Alaska Science Center

U.S. Geological Survey
Professional Paper 1732-B

Geothermal Disruption of Summit Glaciers at Mount Spurr Volcano, 2004–6: An Unusual Manifestation of Volcanic Unrest

By Michelle L. Coombs, Christina A. Neal, Rick L. Wessels, and Robert G. McGimsey

2006


Summit of Mount Spurr, showing fully developed ice cauldron, approximately 200 m across north-south. An area of consistent upwelling and roiling in lake is visible along north shore (to right). View westward. Photograph by Dave Schneider (from figure 10).

Abstract

Mount Spurr, a 3,374-m-high stratovolcano in the Cook Inlet region of Alaska, showed signs of volcanic unrest beginning in 2004 and lasting through 2006. These signs included increases in heat flow, seismicity, and gas flux, which we interpret as the results of a magmatic intrusion in mid-2004. In response, debris-laden meltwater beneath the glacier in Mount Spurr's geothermally active summit basin accumulated as the overlying snow and ice melted. As heat output increased, the icecap subsided into a growing cavity over a meltwater lake, similar to that observed during subglacial volcanic activity in Iceland. An ice plug collapsed into the lake sometime between June 20 and July 8, 2004, forming an ice cauldron that continued to grow in diameter during 2004 and 2005. A freefall of ice and snow into the lake likely caused a mixture of water and debris to be displaced rapidly upward and outward along preexisting englacial and, possibly, subglacial pathways leading away and downslope from the summit basin. Where these pathways intersected crevasses or other weak points in the sloping icefield, the mixture debouched onto the surface, producing dark, fluid debris flows. In summer 2004, the occurrence of two sets of debris flows separated in time by as long as a week suggests two pulses of summit ice collapse, each producing a surge of water and debris from the lake. A single debris flow was also emplaced on May 2, 2005. This event, which was captured by a Web camera, occurred simultaneously with a lake-level drop of ~15 m. To the east of the ice cauldron, a spillway that fed the debris flows has apparently maintained a relatively constant lake level for months at a time. Aerial photographs show that the spillway is in the direction of a breach in the summit crater. Melting of snow and ice at the summit has continued through 2006, with a total meltwater volume of ~5.4 million m3 as of March 2006.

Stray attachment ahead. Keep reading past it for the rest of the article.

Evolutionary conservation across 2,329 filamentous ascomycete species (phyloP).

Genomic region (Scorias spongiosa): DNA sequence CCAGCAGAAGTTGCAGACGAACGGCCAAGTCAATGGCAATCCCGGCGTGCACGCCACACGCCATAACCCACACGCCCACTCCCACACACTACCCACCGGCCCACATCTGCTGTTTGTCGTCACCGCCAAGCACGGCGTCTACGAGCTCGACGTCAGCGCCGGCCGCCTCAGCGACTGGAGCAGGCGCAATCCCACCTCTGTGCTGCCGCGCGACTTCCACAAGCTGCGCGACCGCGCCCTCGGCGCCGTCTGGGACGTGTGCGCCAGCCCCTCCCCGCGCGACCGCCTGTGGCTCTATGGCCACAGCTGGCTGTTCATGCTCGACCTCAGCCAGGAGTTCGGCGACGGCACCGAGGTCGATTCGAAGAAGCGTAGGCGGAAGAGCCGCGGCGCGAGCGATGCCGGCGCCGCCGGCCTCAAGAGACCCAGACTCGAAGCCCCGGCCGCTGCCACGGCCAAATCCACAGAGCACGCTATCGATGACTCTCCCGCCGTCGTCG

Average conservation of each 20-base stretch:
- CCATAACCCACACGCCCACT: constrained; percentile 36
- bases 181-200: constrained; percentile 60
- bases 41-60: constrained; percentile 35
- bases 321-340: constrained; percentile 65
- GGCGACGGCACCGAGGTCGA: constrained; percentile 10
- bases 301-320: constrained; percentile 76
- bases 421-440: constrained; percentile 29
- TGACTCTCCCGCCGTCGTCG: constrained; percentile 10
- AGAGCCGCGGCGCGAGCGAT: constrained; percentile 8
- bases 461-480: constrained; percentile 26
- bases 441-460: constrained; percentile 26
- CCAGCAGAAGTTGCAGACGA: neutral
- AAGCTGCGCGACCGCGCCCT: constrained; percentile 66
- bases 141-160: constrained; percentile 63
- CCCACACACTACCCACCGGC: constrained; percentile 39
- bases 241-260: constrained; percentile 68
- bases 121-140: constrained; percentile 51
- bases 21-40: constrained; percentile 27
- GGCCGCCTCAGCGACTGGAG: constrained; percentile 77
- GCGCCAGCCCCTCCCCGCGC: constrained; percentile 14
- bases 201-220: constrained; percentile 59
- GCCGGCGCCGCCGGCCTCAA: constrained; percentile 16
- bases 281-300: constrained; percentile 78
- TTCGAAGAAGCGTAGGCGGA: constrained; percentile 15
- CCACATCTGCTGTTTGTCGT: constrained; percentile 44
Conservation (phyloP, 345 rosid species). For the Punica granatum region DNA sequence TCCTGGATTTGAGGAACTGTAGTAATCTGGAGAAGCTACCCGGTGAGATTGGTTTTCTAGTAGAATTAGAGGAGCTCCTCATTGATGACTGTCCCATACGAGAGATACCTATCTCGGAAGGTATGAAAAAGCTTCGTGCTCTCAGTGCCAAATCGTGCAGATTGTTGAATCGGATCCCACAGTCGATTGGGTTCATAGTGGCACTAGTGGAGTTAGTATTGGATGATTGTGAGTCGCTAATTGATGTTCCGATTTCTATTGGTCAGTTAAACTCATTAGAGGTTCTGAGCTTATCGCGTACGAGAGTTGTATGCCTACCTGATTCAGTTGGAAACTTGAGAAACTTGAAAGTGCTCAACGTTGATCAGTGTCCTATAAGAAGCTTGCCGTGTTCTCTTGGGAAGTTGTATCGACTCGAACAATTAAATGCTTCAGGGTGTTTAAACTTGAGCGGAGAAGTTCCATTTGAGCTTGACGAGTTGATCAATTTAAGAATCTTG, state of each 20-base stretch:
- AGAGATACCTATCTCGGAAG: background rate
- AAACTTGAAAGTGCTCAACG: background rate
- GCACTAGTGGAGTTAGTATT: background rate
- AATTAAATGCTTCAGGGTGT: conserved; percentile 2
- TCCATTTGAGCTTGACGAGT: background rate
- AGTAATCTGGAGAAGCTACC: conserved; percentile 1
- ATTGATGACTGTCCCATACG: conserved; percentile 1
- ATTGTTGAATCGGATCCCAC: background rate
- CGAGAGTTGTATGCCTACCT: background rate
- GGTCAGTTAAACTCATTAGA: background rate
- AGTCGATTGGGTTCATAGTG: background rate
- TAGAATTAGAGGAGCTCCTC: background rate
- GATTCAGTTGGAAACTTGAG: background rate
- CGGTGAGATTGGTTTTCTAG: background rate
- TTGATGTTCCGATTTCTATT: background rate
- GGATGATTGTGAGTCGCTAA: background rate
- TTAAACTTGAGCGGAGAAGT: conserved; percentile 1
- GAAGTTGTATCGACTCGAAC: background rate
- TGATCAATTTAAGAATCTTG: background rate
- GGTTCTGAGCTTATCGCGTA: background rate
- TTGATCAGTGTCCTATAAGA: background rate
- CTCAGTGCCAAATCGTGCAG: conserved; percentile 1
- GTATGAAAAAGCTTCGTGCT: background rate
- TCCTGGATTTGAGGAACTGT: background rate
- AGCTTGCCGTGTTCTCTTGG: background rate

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For questions about the content of this report, contact Michelle Coombs

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